‘Boss tried to break me’
BBC File on 4 has been reporting the case of a senior doctor awarded an eye watering £3.2m by a tribunal when she won her whistleblowing claim against the Manx government.
Dr Ranson’s case, based on a BBC interview, is described in more detail on the BBC website, and you can read the full report on the BBC news feed: https://www.bbc.co.uk/news/health-67565498
Employee bullied after making protected disclosure
The crux of this case concerns her manager’s treatment of her after a difference of opinion, which included Dr Ranson expressing her concerns about the Manx government’s approach to closing its borders early in the pandemic. The tribunal concluded that Dr Ranson was effectively bullied out of her job, noting in particular:
- (Her manager) telling colleagues that Dr Ranson “agreed” she was not fit to perform her role
- Refusing to let her use the toilet during an online meeting
- Insisting on a non-urgent, almost five-hour, one-to-one meeting late into the night
- Denying a request by Dr Ranson for her deputy to chair a meeting so she could attend her orchestral practice
The final straw was when she was told to move office – her new smaller office did not have a computer or a phone, but did have a broken chair. Her boss, Kathryn Magson, the chief executive of the Isle of Man’s Department of Health, appeared to celebrate the apparent deliberate insult in an email to her colleague which said “Goodness. Does she have a desk?????”
The tribunal described Dr Ranon’s boss Miss Magson as “spiteful”, “self-serving”, and showing a “callous lack of care” -…..they added that she “should be held to account for her actions”. The BBC noted that she remains in employment in the NHS.
It’s hard to know where to start when analysing the learning from this case.
Tax payers to pick up £4m costs and award
Whilst I’m sure that Miss Magson’s behaviour is not representative of the whole service, my own brief exposure to the public sector revealed a similarly toxic culture. Around 2007 I was asked to advise on the transfer of 200+ jobs from one government department to another. I couldn’t understand why the department existed at all –even the trade union representing the department’s workers commented when it learnt of the potential closure of the department, ‘few will notice, less will care.’
Senior managers their created a culture of secrecy and fear & the public money wasted was hard to stomach. It was clear from the outset that my decisions and advice were required to fit in with and support established protocol and, when I questioned this, I was soon on my way. Dr Ranson has my sympathy, I was lucky enough to be able to easily move on, but as an employee Dr Ranson would have had limited options.
The fact that Dr Ranson was awarded such a huge sum will be of little consequence to Miss Magson, or the Isle of Mann government, since neither has any responsibility for earning any of the £3.2m, or the £0.9m the Manx government spent defending what was clearly indefensible. The burden for the £4.1m of legal fees and awards will of course fall to their tax payers.
What can employers learn from this case?
Back to the learnings, this case gives (if it was really needed) several examples of the types of behaviour that a court will regard as unacceptable. As this behaviour was triggered by Dr Ranson’s expressing concerns about government decisions during Covid, it was clear that her reporting her concerns amounted to a protected disclosure, and the requirement not to be subjected to detriment was also triggered – Miss Magson’s actions were regarded by the tribunal as being deliberate attempts to cause detriment. Worth noting that when protected disclosures are proved, the normal 2 year rule on bringing an unfair dismissal claim is bypassed.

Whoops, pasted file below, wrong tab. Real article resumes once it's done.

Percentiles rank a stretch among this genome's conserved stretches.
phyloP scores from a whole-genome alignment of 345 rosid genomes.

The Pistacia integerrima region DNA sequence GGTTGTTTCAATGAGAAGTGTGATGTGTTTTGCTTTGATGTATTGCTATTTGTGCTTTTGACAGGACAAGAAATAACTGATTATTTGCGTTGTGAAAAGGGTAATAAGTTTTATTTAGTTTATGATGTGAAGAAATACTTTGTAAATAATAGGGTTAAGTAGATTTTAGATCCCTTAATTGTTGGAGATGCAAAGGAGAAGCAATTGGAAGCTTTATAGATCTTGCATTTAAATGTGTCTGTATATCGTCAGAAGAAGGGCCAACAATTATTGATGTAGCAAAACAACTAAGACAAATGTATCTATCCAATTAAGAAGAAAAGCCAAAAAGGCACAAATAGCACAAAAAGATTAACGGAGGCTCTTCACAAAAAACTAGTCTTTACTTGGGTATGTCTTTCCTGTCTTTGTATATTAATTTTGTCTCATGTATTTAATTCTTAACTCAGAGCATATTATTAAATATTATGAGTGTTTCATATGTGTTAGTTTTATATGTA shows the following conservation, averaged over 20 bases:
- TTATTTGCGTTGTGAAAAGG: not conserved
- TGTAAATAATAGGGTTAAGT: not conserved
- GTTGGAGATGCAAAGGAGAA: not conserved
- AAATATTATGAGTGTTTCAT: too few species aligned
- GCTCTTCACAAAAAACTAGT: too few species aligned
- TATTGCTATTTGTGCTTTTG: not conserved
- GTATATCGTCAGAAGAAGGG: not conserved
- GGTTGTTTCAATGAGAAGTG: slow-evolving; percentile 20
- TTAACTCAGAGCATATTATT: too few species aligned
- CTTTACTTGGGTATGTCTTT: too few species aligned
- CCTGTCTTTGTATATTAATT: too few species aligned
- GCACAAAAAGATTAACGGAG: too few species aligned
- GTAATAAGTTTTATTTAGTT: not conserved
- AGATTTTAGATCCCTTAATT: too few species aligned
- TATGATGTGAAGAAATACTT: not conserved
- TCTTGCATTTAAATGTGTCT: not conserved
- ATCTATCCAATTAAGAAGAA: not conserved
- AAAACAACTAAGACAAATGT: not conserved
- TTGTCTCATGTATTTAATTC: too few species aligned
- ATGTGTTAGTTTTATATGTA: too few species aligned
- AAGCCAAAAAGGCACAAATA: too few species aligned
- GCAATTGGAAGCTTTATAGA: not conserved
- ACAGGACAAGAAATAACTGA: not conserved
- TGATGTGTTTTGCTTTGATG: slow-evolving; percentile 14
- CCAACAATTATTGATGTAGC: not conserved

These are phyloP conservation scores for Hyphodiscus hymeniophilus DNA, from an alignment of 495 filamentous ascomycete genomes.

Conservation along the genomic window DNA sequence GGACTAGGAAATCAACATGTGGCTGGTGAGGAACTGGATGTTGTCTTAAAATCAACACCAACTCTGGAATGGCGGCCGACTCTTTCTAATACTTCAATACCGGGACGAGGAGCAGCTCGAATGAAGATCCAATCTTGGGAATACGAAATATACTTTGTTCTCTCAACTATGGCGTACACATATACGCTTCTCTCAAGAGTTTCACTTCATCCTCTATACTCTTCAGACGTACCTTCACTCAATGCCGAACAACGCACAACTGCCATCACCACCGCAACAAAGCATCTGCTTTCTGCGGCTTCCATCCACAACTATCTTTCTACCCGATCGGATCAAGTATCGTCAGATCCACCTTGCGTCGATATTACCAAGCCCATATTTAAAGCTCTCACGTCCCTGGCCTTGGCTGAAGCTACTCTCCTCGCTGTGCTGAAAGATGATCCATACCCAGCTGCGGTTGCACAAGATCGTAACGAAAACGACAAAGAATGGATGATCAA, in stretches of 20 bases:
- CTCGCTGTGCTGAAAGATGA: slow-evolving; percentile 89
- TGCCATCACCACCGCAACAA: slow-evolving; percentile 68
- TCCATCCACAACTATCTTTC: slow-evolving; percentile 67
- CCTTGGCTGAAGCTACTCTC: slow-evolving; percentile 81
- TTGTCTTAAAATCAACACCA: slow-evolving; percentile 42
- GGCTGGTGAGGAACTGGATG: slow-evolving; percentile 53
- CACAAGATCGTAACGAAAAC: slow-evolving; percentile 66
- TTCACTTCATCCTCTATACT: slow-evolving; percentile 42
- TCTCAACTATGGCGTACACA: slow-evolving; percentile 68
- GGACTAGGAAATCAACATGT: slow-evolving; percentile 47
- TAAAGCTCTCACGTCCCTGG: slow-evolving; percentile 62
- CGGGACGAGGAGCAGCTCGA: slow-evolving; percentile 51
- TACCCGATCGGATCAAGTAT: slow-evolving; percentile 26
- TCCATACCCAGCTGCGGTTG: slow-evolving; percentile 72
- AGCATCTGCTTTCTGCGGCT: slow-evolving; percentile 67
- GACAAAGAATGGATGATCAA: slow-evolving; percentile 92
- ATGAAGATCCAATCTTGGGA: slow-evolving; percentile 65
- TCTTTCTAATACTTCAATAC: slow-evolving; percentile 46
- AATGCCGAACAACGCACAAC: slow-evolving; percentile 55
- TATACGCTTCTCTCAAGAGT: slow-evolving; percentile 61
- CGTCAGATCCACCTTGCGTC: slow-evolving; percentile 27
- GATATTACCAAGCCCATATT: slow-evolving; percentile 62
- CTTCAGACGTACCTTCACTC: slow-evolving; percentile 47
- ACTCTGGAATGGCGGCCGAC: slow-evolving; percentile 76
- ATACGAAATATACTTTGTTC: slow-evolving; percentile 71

On the evidence the tribunal concluded that, irrespective of how Dr Ranson’s employment ended, she would have been entitled to view herself as having been constructively dismissed and in the event, was unfairly dismissed.
It may be that Dr Ranson was offered a settlement and refused in order to have her day in court and a public vindication of her position (we’ll never know), but quite why her employer squandered nearly £1m in defence costs in the light of the evidence is unfathomable – we can only assume it comes back to the lack of accountability for tax payer’s money I mentioned earlier, because if ever there was a case for an employer to hold its hands up and ask the judge to move on to determine suitable remedy, this looked like being the one.
Summary & top tips
So, the moral of this story for employers faced with the challenge of creating their own profits:
- If you disagree with a staff member’s view, talk it through, agree to disagree if necessary, but let the end of the discussion be the end of the matter
- Never subject or allow an employee to be subjected to humiliation or bullying, or other detriment where a protected disclosure is the cause
- If you really can’t work with someone, consider offering a professionally presented settled exit proposal (myHRdept have handled many cases of senior employees who can’t work together)
- ….and if you find yourself in receipt of a justifiable claim against you, talk to us about the most expedient & cost-effective way of accepting that you might just have got this one wrong – don’t fall into the trap of pursuing lost causes.
If you’re thinking of outsourcing your HR or employment law needs, why not contact myHRdept? Call us on 01628 820515, email us at email@example.com to discuss your requirements, or contact us via our website and we’ll call you back.